Adding investments by governmentally-mandated retirement schemes, central and promotional banks, and sovereign wealth funds to tax-derived governmental financing shows that the majority of biomedical R&D funding is public in origin. Despite this, even in the high-income countries patients can be denied access to effective treatments due to their high cost. Since these costs are set by the drug development firms that are owned in substantial part by the retirement accounts of said patients, the complex financial architecture of biomedical R&D may be inconsistent with the objectives of the ultimate beneficiaries…

It has been estimated that of the total $265 billion spent annually on biomedical research worldwide, over a third – $103 billion comes from public sources. Nevertheless, as public input capital is allocated predominantly into early stage research, nearly all output – medicines – is ultimately brought to the market by private firms. Importantly, these firms are not independent agents. They have owners-shareholders to report to. Until the end of the previous century the major type of owners-shareholders were individual households. At the turn of the millennium, however, they have been displaced by institutional investors, the largest of which are public retirements schemes or quasi-public funds, such as occupational pensions.

First, government money underwrites the basic R&D that goes into drug discovery and development, then public pension monies fund the private companies that bring those drugs to market. As the private companies are solving for highest profits, as opposed to optimal public health, those drugs are often priced out of the reach of the very people whose pension contributions funded their development. Drugs “priced out of reach” is certainly not a new phenomenon; AIDS drugs (to take one example) were priced by Western pharma companies at prices that rendered them inaccessible to most citizens of low-income countries in Africa and Asia. The pensioners in wealthy nations were, effectively, living off of the misery of those in poorer companies.

But the dynamic has continued, deepened– and come home to roost. Now patients in high-income countries are denied access to effective treatments due to their high cost, while these costs are being set by the drug development firms, owned in substantial part by the retirement accounts of those same patients, and benefiting from direct and indirect governmental support.

Investing in one’s own misery– the painful irony of pharma funding: “Pension and state funds dominating biomedical R&D investment: fiduciary duty and public health.”

[Image above: source]

* Ben Elton, Meltdown

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As we untangle unintended consequences, we might send healthy birthday greetings to Charles Value Chapin; he was born on this date in 1856. A physician and epidemiologist, he was a pioneer in American public health. He co-founded in first bacteriological laboratory in the U.S. (in 1888) in Providence, were he was Superintendent of Health– a position he held for 48 years. In 1910, he established Providence City Hospital where infectious disease carriers could be isolated under aseptic nursing conditions; his success inspired similar health control measures throughout the U.S. A professor (at Brown) and prolific writer, his impact on health policy and practice was so broad that he was hailed as “the Dean of City Public Health Officials.”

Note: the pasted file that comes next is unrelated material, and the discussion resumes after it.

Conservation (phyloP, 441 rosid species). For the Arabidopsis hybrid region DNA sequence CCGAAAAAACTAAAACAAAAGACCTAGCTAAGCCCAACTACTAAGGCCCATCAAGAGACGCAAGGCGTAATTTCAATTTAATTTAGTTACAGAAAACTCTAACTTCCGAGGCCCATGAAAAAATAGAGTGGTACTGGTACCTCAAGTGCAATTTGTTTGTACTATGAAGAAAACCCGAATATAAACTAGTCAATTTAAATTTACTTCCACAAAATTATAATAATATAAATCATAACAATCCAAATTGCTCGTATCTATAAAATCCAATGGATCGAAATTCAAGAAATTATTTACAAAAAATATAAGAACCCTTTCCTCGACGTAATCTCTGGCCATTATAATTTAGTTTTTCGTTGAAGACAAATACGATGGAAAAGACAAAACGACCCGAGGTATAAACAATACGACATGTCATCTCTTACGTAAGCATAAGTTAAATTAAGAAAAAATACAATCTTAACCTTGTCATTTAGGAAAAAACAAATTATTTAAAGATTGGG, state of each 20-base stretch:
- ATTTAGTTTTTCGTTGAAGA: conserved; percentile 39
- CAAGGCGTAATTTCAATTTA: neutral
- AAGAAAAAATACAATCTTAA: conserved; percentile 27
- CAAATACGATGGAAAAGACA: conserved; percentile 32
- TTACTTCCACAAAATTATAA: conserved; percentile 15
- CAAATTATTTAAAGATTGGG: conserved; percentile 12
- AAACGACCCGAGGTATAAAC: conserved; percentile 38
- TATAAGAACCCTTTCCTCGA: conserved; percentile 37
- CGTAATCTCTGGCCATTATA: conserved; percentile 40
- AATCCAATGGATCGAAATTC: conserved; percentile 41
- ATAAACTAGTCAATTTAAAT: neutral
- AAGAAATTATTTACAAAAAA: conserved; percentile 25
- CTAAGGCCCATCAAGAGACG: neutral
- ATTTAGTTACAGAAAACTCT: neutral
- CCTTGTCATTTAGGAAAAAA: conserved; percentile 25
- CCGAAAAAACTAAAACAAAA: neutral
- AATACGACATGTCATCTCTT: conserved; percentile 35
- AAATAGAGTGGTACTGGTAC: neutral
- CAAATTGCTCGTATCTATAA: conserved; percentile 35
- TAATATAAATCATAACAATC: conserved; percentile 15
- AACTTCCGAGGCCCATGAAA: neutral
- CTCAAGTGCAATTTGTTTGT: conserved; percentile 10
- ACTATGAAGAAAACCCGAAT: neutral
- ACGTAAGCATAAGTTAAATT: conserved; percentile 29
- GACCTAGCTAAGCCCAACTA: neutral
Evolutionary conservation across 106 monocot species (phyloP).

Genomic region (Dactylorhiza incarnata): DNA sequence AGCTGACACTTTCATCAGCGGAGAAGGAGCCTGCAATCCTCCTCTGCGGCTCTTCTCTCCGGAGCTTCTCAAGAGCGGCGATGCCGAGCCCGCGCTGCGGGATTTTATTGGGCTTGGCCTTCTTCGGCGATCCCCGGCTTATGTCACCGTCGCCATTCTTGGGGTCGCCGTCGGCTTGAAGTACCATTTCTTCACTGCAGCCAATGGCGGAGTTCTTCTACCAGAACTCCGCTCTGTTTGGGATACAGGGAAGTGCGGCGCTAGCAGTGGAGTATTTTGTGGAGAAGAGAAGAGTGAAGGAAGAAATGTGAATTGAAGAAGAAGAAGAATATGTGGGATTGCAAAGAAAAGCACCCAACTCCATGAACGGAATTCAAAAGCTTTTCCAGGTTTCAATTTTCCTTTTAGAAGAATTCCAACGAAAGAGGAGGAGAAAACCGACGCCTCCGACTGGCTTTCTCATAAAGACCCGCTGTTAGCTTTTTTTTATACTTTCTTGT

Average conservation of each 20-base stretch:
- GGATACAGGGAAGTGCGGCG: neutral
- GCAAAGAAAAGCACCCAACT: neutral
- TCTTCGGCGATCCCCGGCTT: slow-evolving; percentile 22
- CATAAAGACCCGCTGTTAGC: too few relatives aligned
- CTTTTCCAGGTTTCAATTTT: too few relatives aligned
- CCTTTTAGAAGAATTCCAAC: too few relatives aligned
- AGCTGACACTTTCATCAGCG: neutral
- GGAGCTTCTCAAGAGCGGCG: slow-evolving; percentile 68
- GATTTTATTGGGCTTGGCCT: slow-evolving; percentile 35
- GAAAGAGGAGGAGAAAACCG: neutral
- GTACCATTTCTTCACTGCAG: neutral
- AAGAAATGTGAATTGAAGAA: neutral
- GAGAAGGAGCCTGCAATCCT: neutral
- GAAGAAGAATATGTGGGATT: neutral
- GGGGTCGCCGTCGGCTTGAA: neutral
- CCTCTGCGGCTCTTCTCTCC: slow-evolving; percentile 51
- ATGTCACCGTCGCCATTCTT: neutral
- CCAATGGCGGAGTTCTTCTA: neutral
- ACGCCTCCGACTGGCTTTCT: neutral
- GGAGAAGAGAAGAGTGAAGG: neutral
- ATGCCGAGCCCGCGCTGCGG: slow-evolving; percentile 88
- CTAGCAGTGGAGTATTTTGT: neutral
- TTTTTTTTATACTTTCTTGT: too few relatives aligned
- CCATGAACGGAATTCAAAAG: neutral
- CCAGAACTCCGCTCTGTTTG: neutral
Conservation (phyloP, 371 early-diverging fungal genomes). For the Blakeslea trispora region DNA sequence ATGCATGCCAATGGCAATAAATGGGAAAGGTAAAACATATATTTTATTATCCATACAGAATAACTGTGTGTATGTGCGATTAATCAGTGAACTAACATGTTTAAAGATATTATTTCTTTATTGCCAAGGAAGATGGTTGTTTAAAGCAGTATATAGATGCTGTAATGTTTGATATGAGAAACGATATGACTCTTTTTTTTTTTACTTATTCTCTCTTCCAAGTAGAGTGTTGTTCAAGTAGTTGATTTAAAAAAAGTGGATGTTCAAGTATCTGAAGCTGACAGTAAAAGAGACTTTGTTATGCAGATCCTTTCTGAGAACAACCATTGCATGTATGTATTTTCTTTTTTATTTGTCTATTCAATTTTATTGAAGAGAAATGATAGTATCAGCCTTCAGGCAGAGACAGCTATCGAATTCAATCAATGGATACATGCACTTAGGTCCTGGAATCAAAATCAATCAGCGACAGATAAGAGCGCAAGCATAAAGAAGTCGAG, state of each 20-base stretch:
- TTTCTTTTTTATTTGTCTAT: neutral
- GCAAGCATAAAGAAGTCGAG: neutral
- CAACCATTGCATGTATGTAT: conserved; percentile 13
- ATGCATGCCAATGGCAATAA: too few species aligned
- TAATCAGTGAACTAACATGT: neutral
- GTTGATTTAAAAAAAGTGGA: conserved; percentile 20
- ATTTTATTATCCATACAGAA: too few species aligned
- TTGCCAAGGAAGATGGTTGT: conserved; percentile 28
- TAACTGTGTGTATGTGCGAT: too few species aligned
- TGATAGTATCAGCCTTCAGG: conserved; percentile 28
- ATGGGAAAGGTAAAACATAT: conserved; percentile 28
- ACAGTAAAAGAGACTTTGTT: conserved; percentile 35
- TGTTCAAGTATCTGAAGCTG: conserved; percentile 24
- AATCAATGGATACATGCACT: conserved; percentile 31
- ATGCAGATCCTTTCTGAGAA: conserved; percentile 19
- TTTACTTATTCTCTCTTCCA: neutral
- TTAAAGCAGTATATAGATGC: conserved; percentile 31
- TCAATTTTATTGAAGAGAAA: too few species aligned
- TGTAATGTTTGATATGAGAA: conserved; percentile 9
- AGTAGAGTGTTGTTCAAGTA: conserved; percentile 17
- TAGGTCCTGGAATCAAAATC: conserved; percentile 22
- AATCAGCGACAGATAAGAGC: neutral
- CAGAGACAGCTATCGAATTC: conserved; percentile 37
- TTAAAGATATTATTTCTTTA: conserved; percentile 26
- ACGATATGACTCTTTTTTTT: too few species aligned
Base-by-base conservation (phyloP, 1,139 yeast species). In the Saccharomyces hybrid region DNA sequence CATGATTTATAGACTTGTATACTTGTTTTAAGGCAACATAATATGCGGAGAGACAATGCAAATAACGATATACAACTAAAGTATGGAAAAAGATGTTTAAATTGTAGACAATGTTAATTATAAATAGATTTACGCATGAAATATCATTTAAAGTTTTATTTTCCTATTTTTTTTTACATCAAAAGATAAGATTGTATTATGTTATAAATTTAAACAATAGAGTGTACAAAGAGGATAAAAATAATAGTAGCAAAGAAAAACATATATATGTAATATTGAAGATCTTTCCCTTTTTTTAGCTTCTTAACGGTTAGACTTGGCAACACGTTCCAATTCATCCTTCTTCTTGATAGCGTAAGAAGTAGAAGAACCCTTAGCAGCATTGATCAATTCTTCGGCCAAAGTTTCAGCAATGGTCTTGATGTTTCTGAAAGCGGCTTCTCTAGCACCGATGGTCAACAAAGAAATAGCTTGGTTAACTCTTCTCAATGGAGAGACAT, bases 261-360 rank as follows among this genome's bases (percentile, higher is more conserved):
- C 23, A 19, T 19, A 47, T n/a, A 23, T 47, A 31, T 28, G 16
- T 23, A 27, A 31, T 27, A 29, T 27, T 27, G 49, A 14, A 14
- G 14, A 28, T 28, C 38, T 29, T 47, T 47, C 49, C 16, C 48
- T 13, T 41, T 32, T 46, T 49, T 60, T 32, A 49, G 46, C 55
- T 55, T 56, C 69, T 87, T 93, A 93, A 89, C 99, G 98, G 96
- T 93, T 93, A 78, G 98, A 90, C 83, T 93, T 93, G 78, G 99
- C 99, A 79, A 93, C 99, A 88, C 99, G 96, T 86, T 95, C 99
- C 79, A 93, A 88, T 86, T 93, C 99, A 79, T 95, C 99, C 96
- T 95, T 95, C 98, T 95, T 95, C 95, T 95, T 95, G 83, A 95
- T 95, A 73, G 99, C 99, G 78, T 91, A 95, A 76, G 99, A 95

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January 17, 2021 at 1:01 am

“Gain not base gains; base gains are the same as losses”*…

When inventor Frederick Banting discovered insulin in 1921, he refused to put his name on the patent. He felt it was unethical for a doctor to profit from a discovery that would save lives. Banting’s co-inventors, James Collip and Charles Best, sold the insulin patent to the University of Toronto for a mere $1. They wanted everyone who needed their medication to be able to afford it. [see here]

Today, Banting and his colleagues would be spinning in their graves: Their drug, which many of the 30 million Americans with diabetes rely on, has become the poster child for pharmaceutical price gouging.

The cost of the four most popular types of insulin has tripled over the past decade, and the out-of-pocket prescription costs patients now face have doubled. By 2016, the average price per month rose to $450 — and costs continue to rise, so much so that as many as one in four people with diabetes are now skimping on or skipping lifesaving doses

Why Americans ration a drug discovered– and given free to the world– in the 1920s: “The absurdly high cost of insulin, explained.”

* Hesiod (See also Proverbs 28:20: “he that maketh haste to be rich shall not be innocent”)

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As we ponder pleonexia, we might send healing birthday greetings to Edward Lawrie Tatum; he was born on this date in 1909. A geneticist, he shared half of the Nobel Prize in Physiology or Medicine in 1958 with George Beadle for showing that genes control individual steps in metabolism. During World War II, his work was of use in maximizing penicillin production, and it has also made possible the introduction of new methods for assaying vitamins and amino acids in foods and tissues. Tatum and Joshua Lederberg (the winner of the other half of the 1958 Nobel award), discovered genetic recombination in bacteria.

His discoveries were made freely available to the scientific community.

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Written by (Roughly) Daily

December 14, 2020 at 1:01 am